In a scathing opinion in United States v. Christopher, No. 201600249 (N.M. Ct. Crim. A.. Dec. 28, 2017) (en banc) (link to slip op.), the NMCCA concludes that:

the appellant’s trial defense team was ineffective because they erroneously concluded that the statute of limitations was inapplicable to his case.

Slip op. at 3. Judge Jones writes for a unanimous court. The counsel are not identified.

Petty Officer First Class (E-6) Christopher was nearly retirement eligible (and was pending medical retirement) when his step daughter accused him of sexually assaulting her and her siblings years earlier. Retirement processing stopped and court-martial proceedings began.

But Navy bureaucracy – like a Naval vessel – stops slowly, and Christopher received a retirement DD-214. His defense counsel then claimed that the DD-214 deprived the court-martial of personal jurisdiction, even though Article 2(a)(4) specifically provides that retired members are subject to the UCMJ, and Article 3(a) makes the change in status from active to retired irrelevant. The military judge rejected the claim, and Christopher’s defense counsel sought a writ from the CCA. The CCA denied the writ in 2015 (discussed here), and CAAF denied review.

Christopher then pleaded guilty to indecent acts committed with a child in July 2003 (not in June 2004 as was charged). The CCA explains that:

this date difference was significant because effective 24 November 2003 Congress modified Article 43, UCMJ, by extending the statute of limitations for child abuse offenses from 5 years from the date of the offense to the child attaining the age of 25 years. Accordingly, an offense occurring in July 2003 was barred from prosecution by the [five-year] statute of limitations in 2008.

Slip op. at 4. The military judge accepted the plea. The members were then informed of the guilty plea and they convicted Christopher of additional offenses after a contested trial.

Christopher did not realize that the statute of limitations applied to his offense until:

sometime after the trial ended, [when] the appellant hired new civilian defense counsel who informed him that three of his four convictions were barred by the statute of limitations. In response, the appellant released both his military counsel and his original civilian defense counsel and filed a motion for a mistrial on the merits. The military judge dismissed with prejudice the two Article 128, UCMJ, violations on his natural children—from 2000-2001—as being outside the statute of limitations. But she refused to dismiss the Article 134, UCMJ, indecent acts against a child charge involving EH and the disputed dates, reasoning that the evidence at trial supported the members’ verdict that the incident occurred in 2004. The military judge then declared a mistrial only as to sentencing.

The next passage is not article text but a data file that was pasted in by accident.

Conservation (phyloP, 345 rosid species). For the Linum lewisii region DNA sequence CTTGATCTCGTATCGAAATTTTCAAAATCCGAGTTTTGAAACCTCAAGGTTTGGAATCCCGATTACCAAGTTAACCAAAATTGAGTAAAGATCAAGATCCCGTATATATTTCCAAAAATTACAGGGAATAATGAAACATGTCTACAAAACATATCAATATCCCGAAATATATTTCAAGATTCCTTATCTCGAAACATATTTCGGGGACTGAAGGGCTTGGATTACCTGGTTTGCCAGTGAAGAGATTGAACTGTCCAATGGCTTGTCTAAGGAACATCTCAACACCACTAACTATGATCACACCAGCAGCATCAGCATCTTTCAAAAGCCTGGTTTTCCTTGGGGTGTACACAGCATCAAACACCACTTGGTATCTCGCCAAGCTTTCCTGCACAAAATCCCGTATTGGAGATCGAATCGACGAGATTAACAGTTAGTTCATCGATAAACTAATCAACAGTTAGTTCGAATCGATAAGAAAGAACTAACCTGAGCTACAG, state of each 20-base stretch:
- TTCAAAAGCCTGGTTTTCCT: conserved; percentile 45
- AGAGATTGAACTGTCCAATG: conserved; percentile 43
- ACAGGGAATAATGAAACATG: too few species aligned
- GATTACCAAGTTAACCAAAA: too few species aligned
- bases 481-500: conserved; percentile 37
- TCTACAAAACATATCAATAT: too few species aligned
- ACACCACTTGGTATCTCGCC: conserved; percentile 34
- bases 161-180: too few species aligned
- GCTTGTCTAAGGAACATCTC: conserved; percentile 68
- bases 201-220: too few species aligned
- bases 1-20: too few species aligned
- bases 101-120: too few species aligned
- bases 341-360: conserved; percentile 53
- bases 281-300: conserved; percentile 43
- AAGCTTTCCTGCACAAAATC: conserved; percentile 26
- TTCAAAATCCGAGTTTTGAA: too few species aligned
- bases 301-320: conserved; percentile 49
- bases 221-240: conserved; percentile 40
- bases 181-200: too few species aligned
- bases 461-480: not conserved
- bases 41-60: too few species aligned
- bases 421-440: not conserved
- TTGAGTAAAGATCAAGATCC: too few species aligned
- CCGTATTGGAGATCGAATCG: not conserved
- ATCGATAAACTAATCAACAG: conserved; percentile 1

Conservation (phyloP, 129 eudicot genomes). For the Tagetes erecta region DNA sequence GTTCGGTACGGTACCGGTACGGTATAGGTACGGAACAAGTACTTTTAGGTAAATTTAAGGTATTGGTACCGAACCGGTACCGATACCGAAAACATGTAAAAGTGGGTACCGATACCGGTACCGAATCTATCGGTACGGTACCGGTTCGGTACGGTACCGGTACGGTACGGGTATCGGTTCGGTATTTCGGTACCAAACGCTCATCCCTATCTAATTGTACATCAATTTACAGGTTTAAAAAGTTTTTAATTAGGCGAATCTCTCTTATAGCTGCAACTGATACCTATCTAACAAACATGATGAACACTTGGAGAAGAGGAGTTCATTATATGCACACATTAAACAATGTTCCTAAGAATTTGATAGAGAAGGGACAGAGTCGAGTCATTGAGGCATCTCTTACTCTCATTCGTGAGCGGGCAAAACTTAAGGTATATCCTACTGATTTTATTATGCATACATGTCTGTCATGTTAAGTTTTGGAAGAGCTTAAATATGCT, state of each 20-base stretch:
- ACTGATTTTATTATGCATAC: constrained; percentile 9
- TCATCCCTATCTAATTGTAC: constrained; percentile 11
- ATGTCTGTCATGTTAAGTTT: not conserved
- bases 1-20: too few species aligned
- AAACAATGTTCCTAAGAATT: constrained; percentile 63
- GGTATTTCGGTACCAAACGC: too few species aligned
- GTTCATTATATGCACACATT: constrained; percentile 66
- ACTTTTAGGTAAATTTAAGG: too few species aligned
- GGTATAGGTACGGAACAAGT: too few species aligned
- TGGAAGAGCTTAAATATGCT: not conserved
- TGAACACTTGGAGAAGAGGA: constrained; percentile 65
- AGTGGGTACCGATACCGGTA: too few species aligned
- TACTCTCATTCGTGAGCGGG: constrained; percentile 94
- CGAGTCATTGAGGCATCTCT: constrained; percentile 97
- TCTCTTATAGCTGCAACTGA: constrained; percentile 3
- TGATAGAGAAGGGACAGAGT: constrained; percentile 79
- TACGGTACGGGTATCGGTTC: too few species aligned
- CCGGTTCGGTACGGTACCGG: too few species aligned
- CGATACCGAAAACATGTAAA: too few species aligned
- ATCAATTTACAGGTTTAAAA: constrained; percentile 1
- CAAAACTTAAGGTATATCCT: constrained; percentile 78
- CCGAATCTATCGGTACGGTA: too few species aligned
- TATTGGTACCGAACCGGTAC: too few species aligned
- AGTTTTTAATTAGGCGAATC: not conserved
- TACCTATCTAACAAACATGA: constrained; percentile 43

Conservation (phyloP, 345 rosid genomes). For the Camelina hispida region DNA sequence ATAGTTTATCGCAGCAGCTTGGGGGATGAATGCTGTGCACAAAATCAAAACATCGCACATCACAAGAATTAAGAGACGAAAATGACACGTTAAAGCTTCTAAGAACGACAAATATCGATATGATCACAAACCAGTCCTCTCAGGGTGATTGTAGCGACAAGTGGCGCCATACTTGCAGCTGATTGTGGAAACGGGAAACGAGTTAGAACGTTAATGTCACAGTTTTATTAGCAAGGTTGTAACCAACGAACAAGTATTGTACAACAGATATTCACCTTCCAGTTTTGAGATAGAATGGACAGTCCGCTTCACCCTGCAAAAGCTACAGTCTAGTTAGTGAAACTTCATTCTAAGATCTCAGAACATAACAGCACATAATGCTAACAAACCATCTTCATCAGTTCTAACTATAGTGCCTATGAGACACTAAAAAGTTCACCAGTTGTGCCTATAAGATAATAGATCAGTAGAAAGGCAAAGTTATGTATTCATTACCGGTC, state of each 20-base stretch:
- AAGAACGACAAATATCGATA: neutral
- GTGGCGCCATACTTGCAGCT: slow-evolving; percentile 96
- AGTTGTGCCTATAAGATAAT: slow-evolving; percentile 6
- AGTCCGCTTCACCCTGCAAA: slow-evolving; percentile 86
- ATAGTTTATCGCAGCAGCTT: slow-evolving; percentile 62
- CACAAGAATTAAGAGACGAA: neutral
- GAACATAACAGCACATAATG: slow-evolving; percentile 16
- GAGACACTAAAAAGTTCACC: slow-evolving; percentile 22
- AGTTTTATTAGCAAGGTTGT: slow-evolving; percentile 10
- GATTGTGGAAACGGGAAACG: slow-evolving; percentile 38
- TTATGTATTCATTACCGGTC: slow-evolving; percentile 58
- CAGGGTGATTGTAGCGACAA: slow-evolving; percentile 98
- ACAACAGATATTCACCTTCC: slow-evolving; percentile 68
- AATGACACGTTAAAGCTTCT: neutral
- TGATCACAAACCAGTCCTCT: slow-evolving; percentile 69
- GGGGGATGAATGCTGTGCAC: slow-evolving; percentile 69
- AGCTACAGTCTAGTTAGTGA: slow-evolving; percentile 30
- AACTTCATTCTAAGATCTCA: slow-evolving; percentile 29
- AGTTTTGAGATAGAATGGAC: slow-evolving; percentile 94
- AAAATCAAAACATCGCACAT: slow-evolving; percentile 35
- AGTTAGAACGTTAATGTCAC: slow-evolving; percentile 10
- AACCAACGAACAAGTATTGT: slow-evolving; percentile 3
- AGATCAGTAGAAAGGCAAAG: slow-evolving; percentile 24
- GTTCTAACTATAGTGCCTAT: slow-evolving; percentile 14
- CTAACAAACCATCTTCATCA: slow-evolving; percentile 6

Slip op. at 6.

On appeal Christopher challenged the military judge’s refusal to grant a mistrial as to all offenses, and he claimed that he received ineffective assistance of counsel.

Christopher’s military defense counsel submitted an affidavit explaining that he identified a potential statute of limitations issue in the case but:

I believed the issue was clearly and definitely addressed in the analysis section of the [MANUAL FOR COURTS-MARTIAL] (2012 ed.), page A21-57, which indicated that the new statute of limitations permitted unexpired periods to be extended by the new statute, but that it does not allow the statute to renew an expired period. The analysis cited the case of United States v. Ratliff, 65 M.J. 806 [(N-M. Ct. Crim. App. 2007)] which held that “extensions of the Article 43, UCMJ, statute of limitations apply to any child abuse offense for which the original statutory period had not expired when the extensions were enacted.” I pulled Ratliff from the [Navy-Marine Corps Court of Criminal Appeals] website, but I failed to Shepardize the case. Based on this research I concluded that there was no statute of limitation bar to prosecution of [the appellant] in the particular case.

As a result of my research on the issue I informed [the appellant] that the statute of limitations was extended, and that there was no bar to prosecution of any charges against him. Accordingly, I filed no motions on his behalf regarding the statute of limitations, nor did I explain to [the appellant] the importance of the year in which events occurred.
. . . .
Prior to trial [the appellant] hired . . . civilian defense counsel . . . [who] immediately identified the statute of limitations issue and I informed him that I had researched it and explained to him the guidance that was in the analysis section of the [MANUAL FOR COURTS-MARTIAL, (2012 ed.)].

Slip op. at 11-12 (quoting affidavit) (marks in original).

The CCA explains that:

The [trial defense team] relied on our 2007 decision in Ratliff, where we held that the changes to Article 43, UCMJ, applied retroactively. In that opinion, however, we noted that our superior court was, at the same time, reviewing an Army case with the identical issue.